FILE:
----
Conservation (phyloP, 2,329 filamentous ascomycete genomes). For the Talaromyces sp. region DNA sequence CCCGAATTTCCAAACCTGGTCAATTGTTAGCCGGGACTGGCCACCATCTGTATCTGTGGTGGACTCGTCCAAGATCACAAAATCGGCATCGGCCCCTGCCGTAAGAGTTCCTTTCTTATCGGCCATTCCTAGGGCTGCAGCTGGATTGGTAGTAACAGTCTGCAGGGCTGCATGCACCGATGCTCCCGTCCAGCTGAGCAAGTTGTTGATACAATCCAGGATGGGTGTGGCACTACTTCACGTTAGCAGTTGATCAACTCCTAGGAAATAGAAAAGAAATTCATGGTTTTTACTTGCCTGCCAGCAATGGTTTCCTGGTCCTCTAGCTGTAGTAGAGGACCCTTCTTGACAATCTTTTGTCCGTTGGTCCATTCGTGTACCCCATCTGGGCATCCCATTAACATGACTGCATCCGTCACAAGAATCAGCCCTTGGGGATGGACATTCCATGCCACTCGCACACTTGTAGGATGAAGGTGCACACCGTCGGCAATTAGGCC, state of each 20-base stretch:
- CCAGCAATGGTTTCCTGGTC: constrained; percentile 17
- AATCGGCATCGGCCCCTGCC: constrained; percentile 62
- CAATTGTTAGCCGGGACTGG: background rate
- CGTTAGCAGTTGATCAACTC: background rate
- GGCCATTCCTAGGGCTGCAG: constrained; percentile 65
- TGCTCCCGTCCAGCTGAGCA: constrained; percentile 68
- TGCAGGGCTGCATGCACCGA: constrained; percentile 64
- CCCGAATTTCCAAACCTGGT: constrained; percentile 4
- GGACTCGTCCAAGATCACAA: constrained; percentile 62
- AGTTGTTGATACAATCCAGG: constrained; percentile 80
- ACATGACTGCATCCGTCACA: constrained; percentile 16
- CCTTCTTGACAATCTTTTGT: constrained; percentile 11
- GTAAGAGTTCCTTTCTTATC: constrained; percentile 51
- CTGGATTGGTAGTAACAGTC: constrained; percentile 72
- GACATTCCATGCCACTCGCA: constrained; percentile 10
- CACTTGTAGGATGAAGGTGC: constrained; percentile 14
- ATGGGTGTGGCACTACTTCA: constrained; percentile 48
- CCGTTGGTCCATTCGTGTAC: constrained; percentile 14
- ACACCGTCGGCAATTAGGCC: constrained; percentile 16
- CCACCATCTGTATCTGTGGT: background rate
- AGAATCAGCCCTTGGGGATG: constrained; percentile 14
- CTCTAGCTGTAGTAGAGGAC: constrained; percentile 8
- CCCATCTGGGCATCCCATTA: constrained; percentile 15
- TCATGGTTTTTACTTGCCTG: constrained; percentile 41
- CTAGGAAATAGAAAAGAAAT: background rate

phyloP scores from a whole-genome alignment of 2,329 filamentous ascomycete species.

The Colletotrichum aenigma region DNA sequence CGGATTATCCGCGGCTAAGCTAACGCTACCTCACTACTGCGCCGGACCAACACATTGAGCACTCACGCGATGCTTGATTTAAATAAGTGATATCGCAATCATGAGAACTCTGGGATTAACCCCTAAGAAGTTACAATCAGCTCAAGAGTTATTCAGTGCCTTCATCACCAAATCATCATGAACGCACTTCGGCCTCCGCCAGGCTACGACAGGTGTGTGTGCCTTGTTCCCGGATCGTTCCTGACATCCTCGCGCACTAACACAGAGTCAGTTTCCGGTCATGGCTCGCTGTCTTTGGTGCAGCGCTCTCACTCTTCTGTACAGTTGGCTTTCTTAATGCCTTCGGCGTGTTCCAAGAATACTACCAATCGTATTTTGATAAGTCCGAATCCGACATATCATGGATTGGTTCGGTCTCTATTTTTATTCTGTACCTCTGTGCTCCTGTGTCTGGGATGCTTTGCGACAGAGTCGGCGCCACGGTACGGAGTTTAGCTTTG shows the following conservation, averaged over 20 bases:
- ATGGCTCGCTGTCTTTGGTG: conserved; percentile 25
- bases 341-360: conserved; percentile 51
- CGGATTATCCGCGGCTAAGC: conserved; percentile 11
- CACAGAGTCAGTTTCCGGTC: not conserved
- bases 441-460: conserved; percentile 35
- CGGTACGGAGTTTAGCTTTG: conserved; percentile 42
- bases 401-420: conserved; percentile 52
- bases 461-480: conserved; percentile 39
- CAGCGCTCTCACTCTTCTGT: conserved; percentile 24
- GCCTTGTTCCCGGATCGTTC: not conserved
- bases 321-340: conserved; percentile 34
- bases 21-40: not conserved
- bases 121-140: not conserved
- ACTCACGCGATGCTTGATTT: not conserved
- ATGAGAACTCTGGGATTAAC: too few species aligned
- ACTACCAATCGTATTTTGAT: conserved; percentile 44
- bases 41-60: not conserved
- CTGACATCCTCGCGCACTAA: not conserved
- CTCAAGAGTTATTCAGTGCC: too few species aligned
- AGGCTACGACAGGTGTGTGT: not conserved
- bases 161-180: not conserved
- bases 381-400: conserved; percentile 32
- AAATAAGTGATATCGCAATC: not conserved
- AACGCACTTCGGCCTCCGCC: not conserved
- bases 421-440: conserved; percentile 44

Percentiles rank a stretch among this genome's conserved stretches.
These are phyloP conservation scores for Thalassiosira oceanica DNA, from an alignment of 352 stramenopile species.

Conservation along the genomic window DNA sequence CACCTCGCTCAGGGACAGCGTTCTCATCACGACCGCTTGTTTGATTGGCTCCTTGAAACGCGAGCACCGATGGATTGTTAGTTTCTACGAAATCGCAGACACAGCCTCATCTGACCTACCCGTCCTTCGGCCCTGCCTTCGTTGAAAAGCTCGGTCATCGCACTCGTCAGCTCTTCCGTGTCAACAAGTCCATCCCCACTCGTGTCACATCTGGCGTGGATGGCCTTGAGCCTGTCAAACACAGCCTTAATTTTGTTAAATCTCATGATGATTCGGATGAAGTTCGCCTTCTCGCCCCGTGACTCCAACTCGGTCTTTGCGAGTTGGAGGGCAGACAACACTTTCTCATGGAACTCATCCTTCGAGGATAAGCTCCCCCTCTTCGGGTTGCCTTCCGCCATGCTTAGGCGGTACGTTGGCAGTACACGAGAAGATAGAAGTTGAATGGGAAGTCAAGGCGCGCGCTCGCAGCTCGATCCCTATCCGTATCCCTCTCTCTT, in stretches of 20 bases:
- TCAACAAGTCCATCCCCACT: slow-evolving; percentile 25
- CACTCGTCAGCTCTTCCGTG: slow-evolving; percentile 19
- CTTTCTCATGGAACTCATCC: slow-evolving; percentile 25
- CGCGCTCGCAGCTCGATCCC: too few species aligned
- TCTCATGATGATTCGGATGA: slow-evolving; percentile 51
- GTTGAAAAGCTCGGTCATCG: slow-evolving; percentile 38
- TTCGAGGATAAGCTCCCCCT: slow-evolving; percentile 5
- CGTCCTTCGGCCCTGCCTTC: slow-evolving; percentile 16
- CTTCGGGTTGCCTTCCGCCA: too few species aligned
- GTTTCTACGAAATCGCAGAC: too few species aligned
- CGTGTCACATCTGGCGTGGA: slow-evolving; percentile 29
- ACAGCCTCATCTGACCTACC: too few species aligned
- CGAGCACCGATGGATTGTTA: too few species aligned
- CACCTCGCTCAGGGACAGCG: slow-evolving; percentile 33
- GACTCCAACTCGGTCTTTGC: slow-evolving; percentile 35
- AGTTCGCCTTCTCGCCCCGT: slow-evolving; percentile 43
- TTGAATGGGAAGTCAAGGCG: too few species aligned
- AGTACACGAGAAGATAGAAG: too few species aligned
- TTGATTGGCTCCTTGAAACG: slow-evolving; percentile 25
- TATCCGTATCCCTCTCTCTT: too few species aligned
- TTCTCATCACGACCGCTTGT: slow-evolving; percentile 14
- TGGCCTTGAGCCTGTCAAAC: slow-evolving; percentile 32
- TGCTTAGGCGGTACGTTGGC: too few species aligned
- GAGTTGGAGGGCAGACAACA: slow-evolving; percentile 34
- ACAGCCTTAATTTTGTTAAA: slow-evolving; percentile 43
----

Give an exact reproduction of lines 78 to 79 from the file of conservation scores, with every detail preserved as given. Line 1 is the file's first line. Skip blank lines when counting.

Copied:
- TGGCCTTGAGCCTGTCAAAC: slow-evolving; percentile 32
- TGCTTAGGCGGTACGTTGGC: too few species aligned